· 2 min read · Features

Is business drowning in paperwork?


The government promised to reduce the burden of bureaucracy for businesses. With the election round the corner, here's a progress report.

In 2010, Prime Minister David Cameron pledged to lead “the first government in modern history to leave office having reduced the overall burden of regulation, rather than increasing it.” Five years later, the government claims to have saved businesses more than £10 billion over the past four years by cutting down on unnecessary bureaucracy. But do these statements tell the full story?

As part of our campaign to help reduce red tape around employment for businesses, HR magazine asked industry experts if they have seen a reduction in the red tape they face at work.

First, the good news. Protected conversations, introduced in 2013, allow employers to discuss settlements with their employees, in order to facilitate their exit from the company. Clearer guidance on using contaminated land has also saved businesses £132 million.

However, independent think tank Reform believes the figures tell a different story. In late 2014 it published a report, which claimed that the coalition government has in fact increased the regulatory burden on business by at least £3.1 billion per year.

Richard Harries, deputy director of Reform, explains: “While the coalition has done more to tackle regulation, they are overreaching in their claims of success. We re-analysed government figures, and when you count [changes] from the EU, the total amount of regulation has indisputably gone up.” Between 2010 and 2013, around 3,600 new regulations were imposed by Brussels.

According to Sarah Dillon, employment legal advisor for HR Legal Service, HR magazine’s employment law advisory service provided by ESP, shared parental leave is another area of concern, and could add further complexity. Shared Parental Leave comes into force this April, and some are worried it will be an extra burden for businesses. “When the mother and father work in different places, this is going to be difficult to police,” Dillon says. “It’s complicated and time-consuming.”

One of the coalition’s most divisive changes is the introduction of tribunal fees, as explored in HR’s January issue. According to the Citizen’s Advice Bureau, there has been a 66% reduction in applications for employment tribunals since the fees were introduced in July 2013. But while this has saved businesses money, time and paperwork, there are fears fees are preventing some employees from accessing justice.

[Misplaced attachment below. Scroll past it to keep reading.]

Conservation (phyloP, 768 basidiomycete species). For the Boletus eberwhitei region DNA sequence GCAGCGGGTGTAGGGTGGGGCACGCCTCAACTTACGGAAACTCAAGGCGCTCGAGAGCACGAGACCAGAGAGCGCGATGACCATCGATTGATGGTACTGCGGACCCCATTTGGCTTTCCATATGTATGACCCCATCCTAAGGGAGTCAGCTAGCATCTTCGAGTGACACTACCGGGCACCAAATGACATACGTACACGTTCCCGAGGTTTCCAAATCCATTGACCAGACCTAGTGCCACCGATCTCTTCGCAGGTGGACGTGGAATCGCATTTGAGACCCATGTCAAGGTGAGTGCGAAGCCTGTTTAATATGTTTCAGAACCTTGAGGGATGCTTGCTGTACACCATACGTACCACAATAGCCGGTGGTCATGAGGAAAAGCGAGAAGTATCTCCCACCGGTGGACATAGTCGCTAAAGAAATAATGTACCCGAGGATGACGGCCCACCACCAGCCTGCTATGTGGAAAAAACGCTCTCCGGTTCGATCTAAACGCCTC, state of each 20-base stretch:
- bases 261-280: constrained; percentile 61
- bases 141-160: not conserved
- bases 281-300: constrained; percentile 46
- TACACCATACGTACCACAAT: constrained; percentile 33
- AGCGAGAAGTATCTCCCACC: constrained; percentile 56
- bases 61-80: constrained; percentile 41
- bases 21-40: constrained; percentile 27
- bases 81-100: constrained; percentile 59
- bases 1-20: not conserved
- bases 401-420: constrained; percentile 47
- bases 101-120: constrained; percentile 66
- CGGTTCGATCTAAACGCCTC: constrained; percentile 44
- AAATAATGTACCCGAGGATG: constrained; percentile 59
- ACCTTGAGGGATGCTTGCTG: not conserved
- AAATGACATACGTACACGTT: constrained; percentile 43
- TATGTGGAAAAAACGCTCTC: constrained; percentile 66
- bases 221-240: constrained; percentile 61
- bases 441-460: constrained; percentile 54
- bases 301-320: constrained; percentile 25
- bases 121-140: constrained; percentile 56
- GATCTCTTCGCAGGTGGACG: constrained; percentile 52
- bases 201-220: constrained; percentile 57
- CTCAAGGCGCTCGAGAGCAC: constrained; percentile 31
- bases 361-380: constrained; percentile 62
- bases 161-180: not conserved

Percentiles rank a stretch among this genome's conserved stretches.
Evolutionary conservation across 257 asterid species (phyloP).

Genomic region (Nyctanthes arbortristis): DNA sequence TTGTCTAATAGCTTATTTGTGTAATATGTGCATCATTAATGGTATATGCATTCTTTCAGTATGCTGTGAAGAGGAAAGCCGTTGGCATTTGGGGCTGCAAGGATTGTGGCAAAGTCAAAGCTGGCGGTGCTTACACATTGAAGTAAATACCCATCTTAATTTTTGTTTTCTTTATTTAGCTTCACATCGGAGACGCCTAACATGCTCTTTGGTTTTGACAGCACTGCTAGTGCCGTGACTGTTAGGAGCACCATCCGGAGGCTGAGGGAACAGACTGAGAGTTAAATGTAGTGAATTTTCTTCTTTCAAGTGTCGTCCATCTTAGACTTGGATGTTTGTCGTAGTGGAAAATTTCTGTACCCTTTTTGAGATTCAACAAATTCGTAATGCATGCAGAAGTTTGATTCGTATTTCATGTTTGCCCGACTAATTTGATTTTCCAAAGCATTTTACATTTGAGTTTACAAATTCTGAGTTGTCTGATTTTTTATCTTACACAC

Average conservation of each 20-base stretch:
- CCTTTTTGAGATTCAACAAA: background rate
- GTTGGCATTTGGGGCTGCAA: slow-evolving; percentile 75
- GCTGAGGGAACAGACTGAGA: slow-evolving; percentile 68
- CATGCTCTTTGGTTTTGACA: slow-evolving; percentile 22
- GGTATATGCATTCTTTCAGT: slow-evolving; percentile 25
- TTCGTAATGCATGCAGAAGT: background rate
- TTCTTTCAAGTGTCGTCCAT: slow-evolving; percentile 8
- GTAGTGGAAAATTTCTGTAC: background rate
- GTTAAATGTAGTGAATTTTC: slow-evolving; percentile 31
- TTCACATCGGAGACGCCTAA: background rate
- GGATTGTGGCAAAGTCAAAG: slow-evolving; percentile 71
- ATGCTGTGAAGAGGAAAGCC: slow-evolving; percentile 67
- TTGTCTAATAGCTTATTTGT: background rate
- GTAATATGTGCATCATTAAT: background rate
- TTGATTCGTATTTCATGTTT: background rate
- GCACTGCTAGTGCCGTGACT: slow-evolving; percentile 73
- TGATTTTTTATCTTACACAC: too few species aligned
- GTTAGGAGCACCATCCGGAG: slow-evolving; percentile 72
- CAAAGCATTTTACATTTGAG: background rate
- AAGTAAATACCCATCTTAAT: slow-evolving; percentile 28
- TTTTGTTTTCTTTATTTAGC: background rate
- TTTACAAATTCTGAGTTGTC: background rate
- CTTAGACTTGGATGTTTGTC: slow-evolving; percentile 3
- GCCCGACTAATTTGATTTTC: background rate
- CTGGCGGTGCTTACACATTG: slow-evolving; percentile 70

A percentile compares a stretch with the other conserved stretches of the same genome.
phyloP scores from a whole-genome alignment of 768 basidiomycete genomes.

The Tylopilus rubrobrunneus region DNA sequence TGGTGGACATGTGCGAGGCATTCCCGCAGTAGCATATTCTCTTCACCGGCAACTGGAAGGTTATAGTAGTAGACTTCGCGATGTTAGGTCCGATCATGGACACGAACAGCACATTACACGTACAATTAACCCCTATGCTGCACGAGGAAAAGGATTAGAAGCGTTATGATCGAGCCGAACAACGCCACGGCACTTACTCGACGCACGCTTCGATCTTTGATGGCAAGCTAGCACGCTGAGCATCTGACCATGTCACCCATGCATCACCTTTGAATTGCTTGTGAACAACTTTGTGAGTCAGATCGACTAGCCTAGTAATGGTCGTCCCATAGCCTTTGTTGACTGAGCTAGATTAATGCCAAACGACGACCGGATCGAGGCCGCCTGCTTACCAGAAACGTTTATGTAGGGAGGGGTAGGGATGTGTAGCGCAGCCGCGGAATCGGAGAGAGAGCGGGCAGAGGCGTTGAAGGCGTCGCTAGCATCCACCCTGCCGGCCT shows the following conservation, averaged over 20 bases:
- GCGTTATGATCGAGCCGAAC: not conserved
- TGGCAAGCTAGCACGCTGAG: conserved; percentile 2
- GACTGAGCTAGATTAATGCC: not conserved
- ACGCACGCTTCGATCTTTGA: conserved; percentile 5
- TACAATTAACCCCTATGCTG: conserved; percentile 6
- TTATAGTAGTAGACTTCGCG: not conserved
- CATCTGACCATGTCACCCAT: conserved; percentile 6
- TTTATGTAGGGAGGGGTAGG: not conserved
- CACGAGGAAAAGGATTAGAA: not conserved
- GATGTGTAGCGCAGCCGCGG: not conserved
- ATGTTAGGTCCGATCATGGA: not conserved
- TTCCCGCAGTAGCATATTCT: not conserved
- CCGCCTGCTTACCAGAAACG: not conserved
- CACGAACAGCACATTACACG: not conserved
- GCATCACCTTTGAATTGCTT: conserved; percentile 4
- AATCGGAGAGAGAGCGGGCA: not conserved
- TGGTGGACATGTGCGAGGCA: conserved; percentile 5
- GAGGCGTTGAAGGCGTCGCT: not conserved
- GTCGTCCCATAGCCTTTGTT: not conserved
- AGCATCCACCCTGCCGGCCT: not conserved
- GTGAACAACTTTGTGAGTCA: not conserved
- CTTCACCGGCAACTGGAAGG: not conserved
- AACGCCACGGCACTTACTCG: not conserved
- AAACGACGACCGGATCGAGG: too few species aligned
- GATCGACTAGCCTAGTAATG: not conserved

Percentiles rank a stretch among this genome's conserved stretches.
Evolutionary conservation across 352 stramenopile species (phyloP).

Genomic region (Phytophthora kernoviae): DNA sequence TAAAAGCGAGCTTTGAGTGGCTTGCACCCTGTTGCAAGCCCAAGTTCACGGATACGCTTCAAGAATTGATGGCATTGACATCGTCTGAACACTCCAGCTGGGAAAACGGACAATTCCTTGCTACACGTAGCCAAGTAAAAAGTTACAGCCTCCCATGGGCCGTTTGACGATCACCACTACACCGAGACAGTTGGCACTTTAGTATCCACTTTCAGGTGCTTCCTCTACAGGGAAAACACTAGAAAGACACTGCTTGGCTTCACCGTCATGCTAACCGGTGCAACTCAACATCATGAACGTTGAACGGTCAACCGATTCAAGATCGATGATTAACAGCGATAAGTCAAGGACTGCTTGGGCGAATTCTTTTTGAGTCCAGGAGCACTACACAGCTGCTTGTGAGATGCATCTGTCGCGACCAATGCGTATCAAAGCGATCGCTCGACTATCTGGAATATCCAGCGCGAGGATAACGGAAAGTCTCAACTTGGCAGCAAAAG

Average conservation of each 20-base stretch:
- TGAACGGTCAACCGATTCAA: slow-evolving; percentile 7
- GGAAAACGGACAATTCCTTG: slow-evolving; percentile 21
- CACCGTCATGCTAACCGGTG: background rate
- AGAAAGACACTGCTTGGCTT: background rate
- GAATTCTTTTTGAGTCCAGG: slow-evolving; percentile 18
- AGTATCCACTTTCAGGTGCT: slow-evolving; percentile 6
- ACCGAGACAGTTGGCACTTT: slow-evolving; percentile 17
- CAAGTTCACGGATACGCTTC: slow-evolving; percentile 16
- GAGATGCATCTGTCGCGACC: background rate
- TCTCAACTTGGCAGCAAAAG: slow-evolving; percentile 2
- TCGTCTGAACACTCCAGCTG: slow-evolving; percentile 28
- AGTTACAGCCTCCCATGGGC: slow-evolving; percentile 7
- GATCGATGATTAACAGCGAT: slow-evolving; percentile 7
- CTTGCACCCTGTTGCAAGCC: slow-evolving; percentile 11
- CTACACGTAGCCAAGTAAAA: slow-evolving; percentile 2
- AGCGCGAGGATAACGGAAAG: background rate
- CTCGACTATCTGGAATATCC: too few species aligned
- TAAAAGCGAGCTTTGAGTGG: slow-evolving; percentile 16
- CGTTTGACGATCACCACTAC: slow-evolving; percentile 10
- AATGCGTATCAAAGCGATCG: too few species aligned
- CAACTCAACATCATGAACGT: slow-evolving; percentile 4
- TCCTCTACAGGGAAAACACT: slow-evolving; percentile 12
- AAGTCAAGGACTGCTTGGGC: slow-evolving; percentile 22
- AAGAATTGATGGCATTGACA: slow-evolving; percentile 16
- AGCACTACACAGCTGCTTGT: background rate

While Helen Giles, executive director of HR at charity St Mungo’s Broadway is pleased with the simplification of the tribunal process, overall she believes the government’s changes have been “a mixed bag”.

“The simplification of the tribunal process is good and has cut down on a lot of time,” she says. “However, settlement agreements look easier on paper, but as a practitioner I’ve found it is pretty much business as usual.”

Some changes have been unwelcome too, Giles adds. For example, increasing the qualifying period for unfair dismissals from one year to two. “I was involved in the consultation process, and I never asked for it nor know anyone who did,” she says. “It doesn’t help employers, and it didn’t address our issues.”

John Allan, national chairman of the Federation of Small Businesses, says although progress has been good, new rules and regulations are proving costly. “The Small Business Bill currently before parliament will certainly help by requiring secondary legislation to be reviewed five years after it has been implemented.”

But he adds: “Whichever parties form the next government, they should be ready to demonstrate a renewed focus on easing small business regulation.”

With the election looming, all political parties are reviewing their policies for businesses, with Labour promising to reduce the burden on SMEs and the Conservative party pledging to reform rules around industrial action.

Has the government fulfilled its promise? While it can’t be denied an attempt has been made to prune the amount of bureaucracy faced by businesses, the impact appears to be minimal. And ultimately, businesses do not care where red tape comes from – Brussels or Britain – they just need less of it.